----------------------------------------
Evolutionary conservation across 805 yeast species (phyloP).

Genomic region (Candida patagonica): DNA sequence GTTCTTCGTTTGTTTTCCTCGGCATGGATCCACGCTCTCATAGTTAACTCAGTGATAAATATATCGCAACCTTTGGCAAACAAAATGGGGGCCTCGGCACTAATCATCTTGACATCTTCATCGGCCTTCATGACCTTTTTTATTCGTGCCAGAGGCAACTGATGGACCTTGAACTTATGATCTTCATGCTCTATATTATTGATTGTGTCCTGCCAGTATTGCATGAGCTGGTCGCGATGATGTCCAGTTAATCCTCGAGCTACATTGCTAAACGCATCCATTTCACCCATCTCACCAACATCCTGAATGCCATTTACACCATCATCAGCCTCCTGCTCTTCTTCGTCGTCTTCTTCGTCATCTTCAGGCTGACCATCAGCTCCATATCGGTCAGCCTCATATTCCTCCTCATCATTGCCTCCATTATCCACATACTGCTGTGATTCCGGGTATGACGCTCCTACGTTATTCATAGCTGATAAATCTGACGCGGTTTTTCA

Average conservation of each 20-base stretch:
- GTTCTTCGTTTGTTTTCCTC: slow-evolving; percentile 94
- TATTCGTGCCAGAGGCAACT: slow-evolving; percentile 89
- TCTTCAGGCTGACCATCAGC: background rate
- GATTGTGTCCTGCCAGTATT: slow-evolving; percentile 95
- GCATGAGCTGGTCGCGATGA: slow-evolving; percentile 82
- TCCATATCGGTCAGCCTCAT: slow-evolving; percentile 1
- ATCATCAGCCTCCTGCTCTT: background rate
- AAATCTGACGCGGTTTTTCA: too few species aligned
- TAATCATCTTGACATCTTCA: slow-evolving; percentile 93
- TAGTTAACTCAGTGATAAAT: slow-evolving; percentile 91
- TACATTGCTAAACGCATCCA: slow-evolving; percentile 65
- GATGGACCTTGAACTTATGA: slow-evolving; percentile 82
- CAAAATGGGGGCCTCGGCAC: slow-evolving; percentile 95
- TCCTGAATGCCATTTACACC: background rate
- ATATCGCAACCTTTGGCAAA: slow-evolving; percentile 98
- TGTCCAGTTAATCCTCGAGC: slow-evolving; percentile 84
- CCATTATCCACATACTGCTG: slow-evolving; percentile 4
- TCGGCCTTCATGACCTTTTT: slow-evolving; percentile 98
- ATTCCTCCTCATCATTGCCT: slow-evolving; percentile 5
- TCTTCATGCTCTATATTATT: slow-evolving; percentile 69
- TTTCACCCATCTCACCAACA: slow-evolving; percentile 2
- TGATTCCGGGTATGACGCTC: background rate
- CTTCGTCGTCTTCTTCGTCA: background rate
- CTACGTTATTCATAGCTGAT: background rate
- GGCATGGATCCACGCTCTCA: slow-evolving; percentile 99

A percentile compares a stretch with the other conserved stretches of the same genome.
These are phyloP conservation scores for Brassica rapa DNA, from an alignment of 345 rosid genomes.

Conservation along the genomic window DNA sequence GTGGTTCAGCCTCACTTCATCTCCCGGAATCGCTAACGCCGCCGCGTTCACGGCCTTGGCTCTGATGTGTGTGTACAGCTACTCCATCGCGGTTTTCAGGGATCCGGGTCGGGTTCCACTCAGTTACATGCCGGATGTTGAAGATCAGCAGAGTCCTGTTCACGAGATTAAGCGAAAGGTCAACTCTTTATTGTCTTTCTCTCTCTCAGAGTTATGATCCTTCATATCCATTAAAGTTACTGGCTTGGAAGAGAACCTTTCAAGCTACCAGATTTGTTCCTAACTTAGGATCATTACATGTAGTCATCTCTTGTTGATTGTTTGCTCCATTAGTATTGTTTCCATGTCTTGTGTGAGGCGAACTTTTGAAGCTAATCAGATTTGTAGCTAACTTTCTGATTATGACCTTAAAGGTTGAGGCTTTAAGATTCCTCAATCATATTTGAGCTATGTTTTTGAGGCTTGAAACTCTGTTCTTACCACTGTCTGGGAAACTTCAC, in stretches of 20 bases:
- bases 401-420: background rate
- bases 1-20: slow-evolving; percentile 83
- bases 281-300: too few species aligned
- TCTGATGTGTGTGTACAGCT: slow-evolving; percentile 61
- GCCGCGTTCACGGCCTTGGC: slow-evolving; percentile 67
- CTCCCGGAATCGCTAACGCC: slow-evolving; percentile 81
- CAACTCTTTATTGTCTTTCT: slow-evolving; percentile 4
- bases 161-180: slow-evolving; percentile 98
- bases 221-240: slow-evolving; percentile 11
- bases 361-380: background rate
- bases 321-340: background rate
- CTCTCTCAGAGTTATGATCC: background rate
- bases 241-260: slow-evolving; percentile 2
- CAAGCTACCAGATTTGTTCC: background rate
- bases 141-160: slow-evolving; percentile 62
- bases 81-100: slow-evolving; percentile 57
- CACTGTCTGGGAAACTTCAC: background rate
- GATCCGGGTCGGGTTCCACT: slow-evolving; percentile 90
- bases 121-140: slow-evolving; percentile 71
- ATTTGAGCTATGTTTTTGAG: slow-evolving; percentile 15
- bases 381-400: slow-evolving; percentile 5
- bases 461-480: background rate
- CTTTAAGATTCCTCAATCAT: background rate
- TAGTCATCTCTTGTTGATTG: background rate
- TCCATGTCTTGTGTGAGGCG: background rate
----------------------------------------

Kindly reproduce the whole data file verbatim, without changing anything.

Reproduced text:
Evolutionary conservation across 805 yeast species (phyloP).

Genomic region (Candida patagonica): DNA sequence GTTCTTCGTTTGTTTTCCTCGGCATGGATCCACGCTCTCATAGTTAACTCAGTGATAAATATATCGCAACCTTTGGCAAACAAAATGGGGGCCTCGGCACTAATCATCTTGACATCTTCATCGGCCTTCATGACCTTTTTTATTCGTGCCAGAGGCAACTGATGGACCTTGAACTTATGATCTTCATGCTCTATATTATTGATTGTGTCCTGCCAGTATTGCATGAGCTGGTCGCGATGATGTCCAGTTAATCCTCGAGCTACATTGCTAAACGCATCCATTTCACCCATCTCACCAACATCCTGAATGCCATTTACACCATCATCAGCCTCCTGCTCTTCTTCGTCGTCTTCTTCGTCATCTTCAGGCTGACCATCAGCTCCATATCGGTCAGCCTCATATTCCTCCTCATCATTGCCTCCATTATCCACATACTGCTGTGATTCCGGGTATGACGCTCCTACGTTATTCATAGCTGATAAATCTGACGCGGTTTTTCA

Average conservation of each 20-base stretch:
- GTTCTTCGTTTGTTTTCCTC: slow-evolving; percentile 94
- TATTCGTGCCAGAGGCAACT: slow-evolving; percentile 89
- TCTTCAGGCTGACCATCAGC: background rate
- GATTGTGTCCTGCCAGTATT: slow-evolving; percentile 95
- GCATGAGCTGGTCGCGATGA: slow-evolving; percentile 82
- TCCATATCGGTCAGCCTCAT: slow-evolving; percentile 1
- ATCATCAGCCTCCTGCTCTT: background rate
- AAATCTGACGCGGTTTTTCA: too few species aligned
- TAATCATCTTGACATCTTCA: slow-evolving; percentile 93
- TAGTTAACTCAGTGATAAAT: slow-evolving; percentile 91
- TACATTGCTAAACGCATCCA: slow-evolving; percentile 65
- GATGGACCTTGAACTTATGA: slow-evolving; percentile 82
- CAAAATGGGGGCCTCGGCAC: slow-evolving; percentile 95
- TCCTGAATGCCATTTACACC: background rate
- ATATCGCAACCTTTGGCAAA: slow-evolving; percentile 98
- TGTCCAGTTAATCCTCGAGC: slow-evolving; percentile 84
- CCATTATCCACATACTGCTG: slow-evolving; percentile 4
- TCGGCCTTCATGACCTTTTT: slow-evolving; percentile 98
- ATTCCTCCTCATCATTGCCT: slow-evolving; percentile 5
- TCTTCATGCTCTATATTATT: slow-evolving; percentile 69
- TTTCACCCATCTCACCAACA: slow-evolving; percentile 2
- TGATTCCGGGTATGACGCTC: background rate
- CTTCGTCGTCTTCTTCGTCA: background rate
- CTACGTTATTCATAGCTGAT: background rate
- GGCATGGATCCACGCTCTCA: slow-evolving; percentile 99

A percentile compares a stretch with the other conserved stretches of the same genome.
These are phyloP conservation scores for Brassica rapa DNA, from an alignment of 345 rosid genomes.

Conservation along the genomic window DNA sequence GTGGTTCAGCCTCACTTCATCTCCCGGAATCGCTAACGCCGCCGCGTTCACGGCCTTGGCTCTGATGTGTGTGTACAGCTACTCCATCGCGGTTTTCAGGGATCCGGGTCGGGTTCCACTCAGTTACATGCCGGATGTTGAAGATCAGCAGAGTCCTGTTCACGAGATTAAGCGAAAGGTCAACTCTTTATTGTCTTTCTCTCTCTCAGAGTTATGATCCTTCATATCCATTAAAGTTACTGGCTTGGAAGAGAACCTTTCAAGCTACCAGATTTGTTCCTAACTTAGGATCATTACATGTAGTCATCTCTTGTTGATTGTTTGCTCCATTAGTATTGTTTCCATGTCTTGTGTGAGGCGAACTTTTGAAGCTAATCAGATTTGTAGCTAACTTTCTGATTATGACCTTAAAGGTTGAGGCTTTAAGATTCCTCAATCATATTTGAGCTATGTTTTTGAGGCTTGAAACTCTGTTCTTACCACTGTCTGGGAAACTTCAC, in stretches of 20 bases:
- bases 401-420: background rate
- bases 1-20: slow-evolving; percentile 83
- bases 281-300: too few species aligned
- TCTGATGTGTGTGTACAGCT: slow-evolving; percentile 61
- GCCGCGTTCACGGCCTTGGC: slow-evolving; percentile 67
- CTCCCGGAATCGCTAACGCC: slow-evolving; percentile 81
- CAACTCTTTATTGTCTTTCT: slow-evolving; percentile 4
- bases 161-180: slow-evolving; percentile 98
- bases 221-240: slow-evolving; percentile 11
- bases 361-380: background rate
- bases 321-340: background rate
- CTCTCTCAGAGTTATGATCC: background rate
- bases 241-260: slow-evolving; percentile 2
- CAAGCTACCAGATTTGTTCC: background rate
- bases 141-160: slow-evolving; percentile 62
- bases 81-100: slow-evolving; percentile 57
- CACTGTCTGGGAAACTTCAC: background rate
- GATCCGGGTCGGGTTCCACT: slow-evolving; percentile 90
- bases 121-140: slow-evolving; percentile 71
- ATTTGAGCTATGTTTTTGAG: slow-evolving; percentile 15
- bases 381-400: slow-evolving; percentile 5
- bases 461-480: background rate
- CTTTAAGATTCCTCAATCAT: background rate
- TAGTCATCTCTTGTTGATTG: background rate
- TCCATGTCTTGTGTGAGGCG: background rate